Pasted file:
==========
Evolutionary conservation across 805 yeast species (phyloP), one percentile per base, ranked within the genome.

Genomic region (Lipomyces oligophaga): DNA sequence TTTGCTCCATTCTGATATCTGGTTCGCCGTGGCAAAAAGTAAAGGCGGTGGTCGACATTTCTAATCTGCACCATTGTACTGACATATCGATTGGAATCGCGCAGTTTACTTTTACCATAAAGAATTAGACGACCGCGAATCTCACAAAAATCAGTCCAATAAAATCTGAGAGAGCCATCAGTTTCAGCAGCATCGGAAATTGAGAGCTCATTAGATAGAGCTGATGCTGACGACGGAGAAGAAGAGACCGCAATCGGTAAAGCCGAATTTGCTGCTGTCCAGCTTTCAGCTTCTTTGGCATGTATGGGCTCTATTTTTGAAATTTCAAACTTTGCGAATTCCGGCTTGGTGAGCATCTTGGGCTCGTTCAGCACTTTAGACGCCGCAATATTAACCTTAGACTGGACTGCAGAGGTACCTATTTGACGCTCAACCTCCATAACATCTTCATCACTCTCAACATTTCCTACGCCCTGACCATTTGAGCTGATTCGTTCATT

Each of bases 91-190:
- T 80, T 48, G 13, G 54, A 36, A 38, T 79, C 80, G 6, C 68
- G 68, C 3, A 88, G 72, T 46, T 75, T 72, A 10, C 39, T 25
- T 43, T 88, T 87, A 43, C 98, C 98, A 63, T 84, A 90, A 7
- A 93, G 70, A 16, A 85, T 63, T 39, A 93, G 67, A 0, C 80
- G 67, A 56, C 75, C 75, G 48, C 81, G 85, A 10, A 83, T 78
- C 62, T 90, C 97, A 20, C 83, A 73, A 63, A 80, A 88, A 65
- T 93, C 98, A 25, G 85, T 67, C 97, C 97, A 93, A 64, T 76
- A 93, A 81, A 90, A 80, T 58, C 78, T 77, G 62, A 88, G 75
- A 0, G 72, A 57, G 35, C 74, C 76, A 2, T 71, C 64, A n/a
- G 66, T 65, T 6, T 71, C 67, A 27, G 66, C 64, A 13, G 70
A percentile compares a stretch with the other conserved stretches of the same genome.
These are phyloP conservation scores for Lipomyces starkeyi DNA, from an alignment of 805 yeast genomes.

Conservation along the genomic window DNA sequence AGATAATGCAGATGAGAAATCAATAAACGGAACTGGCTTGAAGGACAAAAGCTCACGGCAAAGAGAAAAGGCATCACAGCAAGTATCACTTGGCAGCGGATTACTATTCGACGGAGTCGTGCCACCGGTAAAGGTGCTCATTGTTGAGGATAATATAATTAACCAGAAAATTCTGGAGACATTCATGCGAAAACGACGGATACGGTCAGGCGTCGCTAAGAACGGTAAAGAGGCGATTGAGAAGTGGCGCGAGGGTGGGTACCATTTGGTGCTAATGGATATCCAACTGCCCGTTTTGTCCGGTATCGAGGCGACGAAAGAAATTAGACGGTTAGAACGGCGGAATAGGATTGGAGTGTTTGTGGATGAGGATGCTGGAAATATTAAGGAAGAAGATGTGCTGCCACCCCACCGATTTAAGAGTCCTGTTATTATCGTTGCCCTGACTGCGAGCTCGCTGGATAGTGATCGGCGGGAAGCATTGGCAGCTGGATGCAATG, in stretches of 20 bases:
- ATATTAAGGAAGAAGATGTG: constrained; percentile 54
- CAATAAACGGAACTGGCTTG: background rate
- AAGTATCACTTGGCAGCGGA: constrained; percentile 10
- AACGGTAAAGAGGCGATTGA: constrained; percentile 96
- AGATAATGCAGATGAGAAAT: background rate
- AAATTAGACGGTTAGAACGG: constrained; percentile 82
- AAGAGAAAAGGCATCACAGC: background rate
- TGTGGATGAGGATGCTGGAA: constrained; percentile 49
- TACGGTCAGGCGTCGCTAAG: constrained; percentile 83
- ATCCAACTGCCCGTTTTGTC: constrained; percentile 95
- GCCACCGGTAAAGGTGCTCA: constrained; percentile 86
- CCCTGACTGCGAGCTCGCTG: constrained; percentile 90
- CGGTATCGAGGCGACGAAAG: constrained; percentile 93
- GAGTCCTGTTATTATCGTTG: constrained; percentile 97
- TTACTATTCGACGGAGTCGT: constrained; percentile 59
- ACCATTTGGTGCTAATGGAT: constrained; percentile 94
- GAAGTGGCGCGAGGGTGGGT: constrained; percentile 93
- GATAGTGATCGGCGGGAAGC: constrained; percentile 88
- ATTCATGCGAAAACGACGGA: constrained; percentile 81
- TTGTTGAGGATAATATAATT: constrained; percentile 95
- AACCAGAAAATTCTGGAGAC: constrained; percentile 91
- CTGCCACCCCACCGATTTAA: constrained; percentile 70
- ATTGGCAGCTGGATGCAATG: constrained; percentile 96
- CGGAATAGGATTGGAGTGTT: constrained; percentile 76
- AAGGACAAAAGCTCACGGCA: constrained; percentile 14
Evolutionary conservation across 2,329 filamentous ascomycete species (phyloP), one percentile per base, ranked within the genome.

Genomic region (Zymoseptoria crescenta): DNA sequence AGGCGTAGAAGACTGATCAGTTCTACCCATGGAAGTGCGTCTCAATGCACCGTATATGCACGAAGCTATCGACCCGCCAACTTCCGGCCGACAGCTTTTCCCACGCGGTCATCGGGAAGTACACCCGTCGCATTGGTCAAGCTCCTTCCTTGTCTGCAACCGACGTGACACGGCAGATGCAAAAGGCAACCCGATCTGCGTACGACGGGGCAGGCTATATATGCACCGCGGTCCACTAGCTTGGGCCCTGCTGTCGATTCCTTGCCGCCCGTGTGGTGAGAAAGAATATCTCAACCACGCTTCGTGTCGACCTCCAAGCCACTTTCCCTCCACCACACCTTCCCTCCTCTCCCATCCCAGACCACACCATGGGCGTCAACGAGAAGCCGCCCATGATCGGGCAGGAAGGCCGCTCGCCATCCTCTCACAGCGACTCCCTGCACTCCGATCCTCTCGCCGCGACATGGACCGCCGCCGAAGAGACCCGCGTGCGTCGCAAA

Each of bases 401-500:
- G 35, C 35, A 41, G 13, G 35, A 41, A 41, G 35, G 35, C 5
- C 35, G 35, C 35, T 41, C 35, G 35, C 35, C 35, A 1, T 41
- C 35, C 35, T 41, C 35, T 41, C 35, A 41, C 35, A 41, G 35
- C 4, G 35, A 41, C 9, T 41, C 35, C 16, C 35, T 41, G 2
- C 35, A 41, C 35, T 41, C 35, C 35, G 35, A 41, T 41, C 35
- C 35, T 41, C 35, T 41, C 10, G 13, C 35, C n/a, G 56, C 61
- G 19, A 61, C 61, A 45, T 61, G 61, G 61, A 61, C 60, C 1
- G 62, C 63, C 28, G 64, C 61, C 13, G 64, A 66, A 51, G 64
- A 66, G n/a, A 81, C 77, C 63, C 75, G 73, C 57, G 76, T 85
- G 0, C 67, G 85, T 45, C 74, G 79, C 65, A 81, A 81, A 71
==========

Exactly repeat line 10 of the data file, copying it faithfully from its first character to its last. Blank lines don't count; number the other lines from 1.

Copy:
- T 93, C 98, A 25, G 85, T 67, C 97, C 97, A 93, A 64, T 76